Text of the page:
The South Park Owners Association, which governs the business park Triple J is part of, filed suit against Triple J in 2018, alleging Triple J did not receive proper clearance to begin building the range. The parties ended up settling for an undisclosed amount.
Mother and son team Renata and Ron Lilischkes, who own a commercial building next door to the shooting range, filed suit against Triple J in January, alleging the business infringed on their parking. A judge denied an injunction against the range in April, saying the Lilischkes appeared to be motivated by opposition to the nature of the business, not parking concerns. The suit was not dismissed, however, and is currently scheduled for a four-day jury trial in December. The Lilischkes did not respond to a request for comment.
Littleton City Council enacted a law in May that requires a higher bar to approve future shooting ranges. The law also limited the ability of existing shooting ranges to expand. Murphree told council at a hearing on the law that expansion had been in Triple J's plans from the beginning. The company applied for a permit to expand to 20 lanes days later, before the law took effect.
The permit application is currently being reviewed by city staff, said city permit specialist Ernie Rose.
Fatigued by the fight
Some of those who sought to stop Triple J from completing the shooting range say they're worn out on fighting.
“People feel rather defeated,” said Rebecca Askew, president of the Highline Crossing homeowners' association, said of residents of the neighborhood. “We should've known it was going to happen. All we did was delay the inevitable.”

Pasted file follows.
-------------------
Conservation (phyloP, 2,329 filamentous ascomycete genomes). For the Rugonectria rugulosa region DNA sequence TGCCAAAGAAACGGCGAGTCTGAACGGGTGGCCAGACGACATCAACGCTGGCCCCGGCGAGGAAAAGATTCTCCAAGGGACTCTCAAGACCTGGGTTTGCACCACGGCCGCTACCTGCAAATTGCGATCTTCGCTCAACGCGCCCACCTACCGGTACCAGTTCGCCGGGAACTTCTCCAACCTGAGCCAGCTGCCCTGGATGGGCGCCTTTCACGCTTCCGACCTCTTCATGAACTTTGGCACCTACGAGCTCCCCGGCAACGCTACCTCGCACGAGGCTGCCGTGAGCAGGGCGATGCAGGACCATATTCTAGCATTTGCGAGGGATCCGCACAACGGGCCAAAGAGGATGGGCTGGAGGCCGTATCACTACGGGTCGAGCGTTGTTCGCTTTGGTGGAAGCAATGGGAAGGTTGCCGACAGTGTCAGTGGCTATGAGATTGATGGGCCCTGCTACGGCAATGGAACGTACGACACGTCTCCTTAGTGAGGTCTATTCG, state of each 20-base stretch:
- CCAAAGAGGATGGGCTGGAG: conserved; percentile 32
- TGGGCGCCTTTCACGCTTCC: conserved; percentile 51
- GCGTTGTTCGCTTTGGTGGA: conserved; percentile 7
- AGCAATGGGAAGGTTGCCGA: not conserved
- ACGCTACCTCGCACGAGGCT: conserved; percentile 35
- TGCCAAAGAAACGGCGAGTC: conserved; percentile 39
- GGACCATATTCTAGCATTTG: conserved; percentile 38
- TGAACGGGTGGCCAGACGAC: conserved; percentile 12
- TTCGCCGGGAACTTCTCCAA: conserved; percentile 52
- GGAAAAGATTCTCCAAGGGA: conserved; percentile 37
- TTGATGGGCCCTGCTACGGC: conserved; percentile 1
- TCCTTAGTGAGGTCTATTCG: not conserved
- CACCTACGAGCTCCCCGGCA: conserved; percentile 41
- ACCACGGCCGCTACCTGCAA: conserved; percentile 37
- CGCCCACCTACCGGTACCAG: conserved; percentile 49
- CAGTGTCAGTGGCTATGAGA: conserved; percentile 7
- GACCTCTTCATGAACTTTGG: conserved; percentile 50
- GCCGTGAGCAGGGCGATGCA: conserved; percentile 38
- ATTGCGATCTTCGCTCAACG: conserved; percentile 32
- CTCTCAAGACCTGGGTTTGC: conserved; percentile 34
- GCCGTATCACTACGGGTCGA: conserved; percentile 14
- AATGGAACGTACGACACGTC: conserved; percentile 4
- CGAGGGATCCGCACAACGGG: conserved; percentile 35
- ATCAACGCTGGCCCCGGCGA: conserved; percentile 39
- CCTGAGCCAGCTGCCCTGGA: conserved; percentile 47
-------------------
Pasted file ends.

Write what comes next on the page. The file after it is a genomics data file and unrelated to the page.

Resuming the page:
The neighborhood has worked with the Littleton Police Department to come up with safety strategies regarding their concerns over the range, Askew said, though some residents are still ill at ease.
“Everyone's pretty skittish,” Askew said, saying residents believe they've heard gunshots coming from the vicinity of the range, though one instance turned out to be a teenager shooting off fireworks.
Still, she hopes Highline Crossing and Triple J can get along.
“Highline can be good neighbors, I know that much,” Askew said. “We just want to live in our homes safely without issue.”
Pat Dunahay, the director of the South Park Owners Association, said if he could do it all over again, he'd try harder to help Triple J find another location. Triple J's owners initially approached Dunahay about a custom ground-up build in a location further from residences, he said, but the plans proved too expensive.
“I guess we could've worked harder to help make that happen,” Dunahay said. “It wouldn't have had any negative impact on neighbors, because there basically weren't any. Maybe we could've offered financing assistance.”
At this point, Dunahay said, he hopes Triple J is “successful, quiet, and part of South Park in the best way possible.”
Dunahay said he was heartened by the city's new ordinance raising the bar to approve new shooting ranges.
“The most important piece, I think, is that affected parties and neighbors need to be notified properly” of new shooting ranges, Dunahay said.
Brinkman said that despite the new law, Triple J seemed determined to build out to 20 lanes, and she wasn't surprised when they slipped in under the wire to apply for the expansion permit.
“They told us if it wasn't approved, they were going to sue us,” Brinkman said. “They said they felt it was a taking of their property rights.”
The bottom line, Brinkman said, is the whole brouhaha speaks to the need for citizen engagement in the city's forthcoming efforts to overhaul city code and land use regulations.
“As times and people and lifestyles change, we need to look at laws and rules that no longer reflect current situations,” Brinkman said. “What we're doing with code and land use is exactly what we should be doing. We'll have what we need going forward, and that's the most I can hope for right now.”